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Recursion-06: 11 Tree-local Multi-component LTAG (MC-LTAG) - Tree-local MC-LTAG - Flexible composition - Tree-local MC-LTAGs are weakly equivalent (?) - However, Tree-local MC-LTAGs provide structural descriptions not obtainable by LTAGs - Increased strong generative power - In the linguistic context there are always constraints among the components (usually two components), constraints such as domination, immediate domination, c-command, co-indexing, etc. These are structural (linguistic) constraints and not processing constraints

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Recursion-06: 12 (1) The gardener who the woman kept calling all day finally came. (1’) The gardener finally came who the woman kept calling all day. (2) The gardener who the woman who had lost her keys kept calling all day finally came. *(2’) The gardener who the woman kept calling all day finally came who had lost her keys. Extraposition from NP: An example

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Recursion-06: 13 NP VP The gardener finally came S NP VP The gardener finally came S S S who the woman kept calling all day

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Recursion-06: 14 NP VP finally came S NP VP The gardener finally came S S S who the woman kept calling all day b1: { b11 b12} NP S NP* S(i) S* S(i) e who the woman kept calling all day ID The gardener NP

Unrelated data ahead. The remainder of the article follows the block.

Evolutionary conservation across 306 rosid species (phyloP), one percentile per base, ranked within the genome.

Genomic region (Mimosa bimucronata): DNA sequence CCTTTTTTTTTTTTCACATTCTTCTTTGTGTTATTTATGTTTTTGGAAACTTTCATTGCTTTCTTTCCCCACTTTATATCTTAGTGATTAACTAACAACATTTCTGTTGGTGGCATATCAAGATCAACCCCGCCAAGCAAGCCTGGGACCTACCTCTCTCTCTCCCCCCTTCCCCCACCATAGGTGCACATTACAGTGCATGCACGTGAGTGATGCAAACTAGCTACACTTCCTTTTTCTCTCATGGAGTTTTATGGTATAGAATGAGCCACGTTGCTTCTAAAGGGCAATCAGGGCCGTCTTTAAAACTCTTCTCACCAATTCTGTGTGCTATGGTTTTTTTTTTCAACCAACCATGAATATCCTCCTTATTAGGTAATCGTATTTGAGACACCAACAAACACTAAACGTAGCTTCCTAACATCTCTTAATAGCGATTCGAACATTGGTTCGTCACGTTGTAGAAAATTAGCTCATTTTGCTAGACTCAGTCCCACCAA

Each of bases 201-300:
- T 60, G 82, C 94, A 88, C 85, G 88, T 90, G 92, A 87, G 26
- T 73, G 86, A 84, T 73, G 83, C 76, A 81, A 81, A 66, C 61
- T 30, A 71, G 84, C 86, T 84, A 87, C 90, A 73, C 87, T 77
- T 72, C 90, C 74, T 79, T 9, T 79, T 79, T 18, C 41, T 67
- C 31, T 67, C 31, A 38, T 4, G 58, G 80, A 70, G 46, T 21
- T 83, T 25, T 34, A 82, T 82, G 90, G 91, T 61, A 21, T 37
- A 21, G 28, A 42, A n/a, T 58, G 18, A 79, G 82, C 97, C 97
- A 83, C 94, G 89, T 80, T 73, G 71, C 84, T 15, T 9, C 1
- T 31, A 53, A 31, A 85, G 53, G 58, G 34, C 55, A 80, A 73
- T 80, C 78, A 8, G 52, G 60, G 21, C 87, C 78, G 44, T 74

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Recursion-06: 15 NP VP S S S (i) who had lost her keys NP S The gardener who the woman (i) kept calling all day finally came * Recursion of NP extraposition is constrained (Example 1) Even if it is allowed the result is associated with the semantics of stacked relatives, thus semantically incoherent

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Recursion-06: 16 Uniform (U) and non-uniform (NU) recursion Recursion is uniform (U) if a recursive construction is semantically coherent in all its variants, i.e., all the “transformed” versions of the construction. Otherwise it is non-uniform (NU) Center embedding of relative clauses is NU Tree-local MC-LTAG can model this non-uniformity of center embedding Another example: -- Recursive embedding of verbs taking complements– Example 2

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Recursion-06: 17 (1)The President will resign today (2) John thinks the President will resign today (3) The President, John thinks, will resign today (4) Mary believes John thinks the President will resign today *(5) Mary believes the President, John thinks, will resign today *(6) The President, Mary believes John thinks, will resign today Uniform and non-uniform recursion This non-uniformity of recursive embedding of verbs taking clausal complements can also be modeled by tree-local MC-LTAG

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Recursion-06: 18 Another example – Example 3 (1)Who did Bill invite? (2) Who does John think Bill invited? ? (3) Who did Bill, John thinks, invite? (4) Who does Harry believe John thinks Bill invited? ?? (5) Who does Harry believe Bill, John thinks, invited? ?? (6) Who did Bill, Harry believes John, thinks, invite?